Obesity and lack of exercise are putting five million people in England at risk of getting Type 2 diabetes, new analysis has suggested.Read the full story ›
Some 200,000 diabetic patients a year suffer amputations, heart attacks and strokes because of diabetes due to a 'postcode lottery' in care.Read the full story ›
The number of amputations carried out by the NHS because of diabetes is now 135 a week.Read the full story ›
Pregnant women are being warned not to eat for two after a study issued a warning about diabetes and obesity.Read the full story ›
Scientists believe a vaccine to help delay or prevent type 1 diabetes could be available within 10 years.Read the full story ›
Type 1 diabetes is more dangerous for women than men, new research suggests.
Researchers found that female patients:
- Have a 40% increased risk of death from any cause
- Are twice as likely to die from heart disease than men with the condition
- They are at greater risk of strokes
- And are 44% more likely to die from kidney disease
Scientists at the University of Queensland in Australia analysed data from 26 studies involving more than 200,000 men and women with Type 1 diabetes.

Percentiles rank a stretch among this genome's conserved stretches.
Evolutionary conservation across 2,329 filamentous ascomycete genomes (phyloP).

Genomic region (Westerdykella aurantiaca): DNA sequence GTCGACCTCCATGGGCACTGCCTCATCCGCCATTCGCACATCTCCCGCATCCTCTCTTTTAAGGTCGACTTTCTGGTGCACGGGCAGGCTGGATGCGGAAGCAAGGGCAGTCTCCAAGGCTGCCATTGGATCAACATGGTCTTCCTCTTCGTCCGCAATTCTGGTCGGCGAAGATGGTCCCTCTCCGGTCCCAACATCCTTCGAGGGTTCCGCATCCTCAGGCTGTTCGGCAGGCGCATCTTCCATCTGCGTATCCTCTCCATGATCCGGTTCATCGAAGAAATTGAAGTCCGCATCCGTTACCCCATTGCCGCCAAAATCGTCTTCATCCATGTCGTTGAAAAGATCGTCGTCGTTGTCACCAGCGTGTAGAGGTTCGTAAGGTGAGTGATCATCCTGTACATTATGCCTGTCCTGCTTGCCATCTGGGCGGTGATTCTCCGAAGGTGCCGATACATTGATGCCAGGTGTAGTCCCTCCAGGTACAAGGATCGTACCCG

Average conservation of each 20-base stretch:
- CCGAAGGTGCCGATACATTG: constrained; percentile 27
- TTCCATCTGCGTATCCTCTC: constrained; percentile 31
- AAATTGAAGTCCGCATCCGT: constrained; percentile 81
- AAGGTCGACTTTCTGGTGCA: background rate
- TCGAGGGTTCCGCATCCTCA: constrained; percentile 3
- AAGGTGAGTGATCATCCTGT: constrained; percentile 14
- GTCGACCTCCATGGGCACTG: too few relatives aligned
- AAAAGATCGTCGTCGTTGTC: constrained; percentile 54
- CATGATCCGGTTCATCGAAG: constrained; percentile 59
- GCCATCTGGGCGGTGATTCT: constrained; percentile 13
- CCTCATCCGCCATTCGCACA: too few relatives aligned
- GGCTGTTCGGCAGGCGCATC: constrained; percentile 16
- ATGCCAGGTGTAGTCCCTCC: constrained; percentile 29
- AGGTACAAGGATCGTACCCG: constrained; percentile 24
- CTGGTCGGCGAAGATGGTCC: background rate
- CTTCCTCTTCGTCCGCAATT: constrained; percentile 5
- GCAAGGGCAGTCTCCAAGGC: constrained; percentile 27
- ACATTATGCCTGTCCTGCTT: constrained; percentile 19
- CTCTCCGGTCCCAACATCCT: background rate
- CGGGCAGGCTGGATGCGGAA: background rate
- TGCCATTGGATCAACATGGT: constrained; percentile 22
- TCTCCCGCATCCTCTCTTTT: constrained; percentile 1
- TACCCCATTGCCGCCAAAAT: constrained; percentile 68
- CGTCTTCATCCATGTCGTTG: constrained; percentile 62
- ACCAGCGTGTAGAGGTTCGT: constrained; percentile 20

The number of obese diabetics having surgery needs to triple to tackle the "major problem" facing the NHS, the health advisory body says.Read the full story ›
A new device that can detect the early signs of diabetes in children is being developed by British scientists.Read the full story ›
The number of people having regular dialysis because of diabetes related kidney failure will double over the next 10 years, experts warn.Read the full story ›
Men and women in poorly-paid, low-status jobs are at greater risk of developing diabetes than others, according to research.
Even when shift work, smoking, physical activity and obesity were taken into account, researchers found that those in poorly paid jobs who work 55 hours or more a week are 30% more likely to develop Type 2diabetes than those putting in 35 to 40 hours.
Researchers analysed data from more than 222,000 men and women who participated indiabetes studies in the US, Europe, Japan and Australia.
Lead scientist Professor Mika Kivimaki, from University College London, said: "The pooling of all available studies on this topic allowed us to investigate the association between working hours and diabetes risk with greater precision than has been previously possible.
"Although working long hours is unlikely to increase diabetes risk in everyone, health professionals should be aware that it is associated with a significantly increased risk in people doing low socio-economic status jobs."
The findings are reported in the journal The Lancet Diabetes & Endocrinology.